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New York Magazine
4 min read
Pop Culture

So … Rock Is Dead?

WHERE ELSE can you go, if not New York? As the early-aughts New York revival faded to static, the center of gravity in indie rock reverted to its default provincial location: somewhere in the countryside, but not too far away. Suburbs and campuses have always been the genre’s traditional spawning grounds: Even in the New York scene, schools provided a vital space for potential band members to coalesce. The Yeah Yeah Yeahs formed at Oberlin; an NYU philosophy course assisted in the creation of Interpol. The Strokes? Put in touch through a set of elite private high schools, plus NYU. Ultimately,
New York Magazine
13 min read
Pop Culture

The Last Moment of the Last Great Rock Band

Interviews by Lizzy Goodman IN 1998, five New York friends—Julian Casablancas, Albert Hammond Jr., Fabrizio Moretti, Nick Valensi, and Nikolai Fraiture—formed a band called the Strokes. They released a debut album, Is This It, in 2001. In 2009, NME named it Album of the Decade; Rolling Stone ranked it No. 2, behind Radiohead’s Kid A. This is an account of what happened in between, starting in 2002. Ryan Adams (musician): One night I was hanging with the Strokes guys and Ryan [Gentles, the band’s manager]. We were really stoned because we were basically always smoking pot. It was very late. F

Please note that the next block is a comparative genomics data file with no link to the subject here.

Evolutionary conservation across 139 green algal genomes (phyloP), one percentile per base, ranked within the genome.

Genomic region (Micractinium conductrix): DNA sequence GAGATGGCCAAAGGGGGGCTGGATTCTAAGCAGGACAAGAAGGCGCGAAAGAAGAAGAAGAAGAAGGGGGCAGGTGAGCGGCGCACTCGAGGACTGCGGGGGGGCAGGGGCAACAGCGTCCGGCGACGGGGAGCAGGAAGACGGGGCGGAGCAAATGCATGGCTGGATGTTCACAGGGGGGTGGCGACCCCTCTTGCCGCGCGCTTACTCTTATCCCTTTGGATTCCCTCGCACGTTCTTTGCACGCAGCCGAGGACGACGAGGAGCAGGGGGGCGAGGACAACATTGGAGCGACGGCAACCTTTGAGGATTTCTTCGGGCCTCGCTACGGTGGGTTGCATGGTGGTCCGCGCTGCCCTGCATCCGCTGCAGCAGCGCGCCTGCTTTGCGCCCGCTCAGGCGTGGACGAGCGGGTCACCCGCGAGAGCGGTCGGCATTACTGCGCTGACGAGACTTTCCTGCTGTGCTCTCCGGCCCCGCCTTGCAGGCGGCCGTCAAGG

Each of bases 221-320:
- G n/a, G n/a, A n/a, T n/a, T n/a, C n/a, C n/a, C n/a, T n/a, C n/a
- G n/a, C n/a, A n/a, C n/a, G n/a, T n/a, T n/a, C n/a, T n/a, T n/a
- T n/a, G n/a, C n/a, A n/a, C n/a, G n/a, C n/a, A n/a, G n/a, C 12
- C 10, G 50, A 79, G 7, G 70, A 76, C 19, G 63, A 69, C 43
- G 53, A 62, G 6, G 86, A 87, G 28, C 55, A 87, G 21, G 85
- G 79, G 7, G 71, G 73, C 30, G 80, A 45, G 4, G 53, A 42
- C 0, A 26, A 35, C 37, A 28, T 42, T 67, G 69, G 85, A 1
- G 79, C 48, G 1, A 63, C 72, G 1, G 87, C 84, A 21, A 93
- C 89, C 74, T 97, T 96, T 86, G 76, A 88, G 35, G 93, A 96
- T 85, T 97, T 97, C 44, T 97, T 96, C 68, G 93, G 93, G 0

The Atlantic
4 min read

Gregg Allman, the Sound of Southern Rock

Founding member of the Allman Brothers Band, Gregory LeNoir "Gregg" Allman, who with his Hammond B-3 organ, and soft but growling voice helped create a sound that was simultaneously jazz, rock, blues, and parts San Francisco jam band, and that became the defining tone of Southern rock music, died on Saturday. He was 69. His death was announced on his website, and gave no official cause. Allman struggled much his life with health issues and drug addiction, and the statement on his death said, “During that time, Gregg considered being on the road playing music with his brothers and solo band for
  • audiobook
Alex P., Scribd Editor
From the Editors

The Boss is back…

Bruce Springsteen’s much-anticipated memoir is especially intimate in his self-narrated audiobook. Written with his characteristic lyricism and honesty, it’s a memoir as much about an American rock star as about America itself.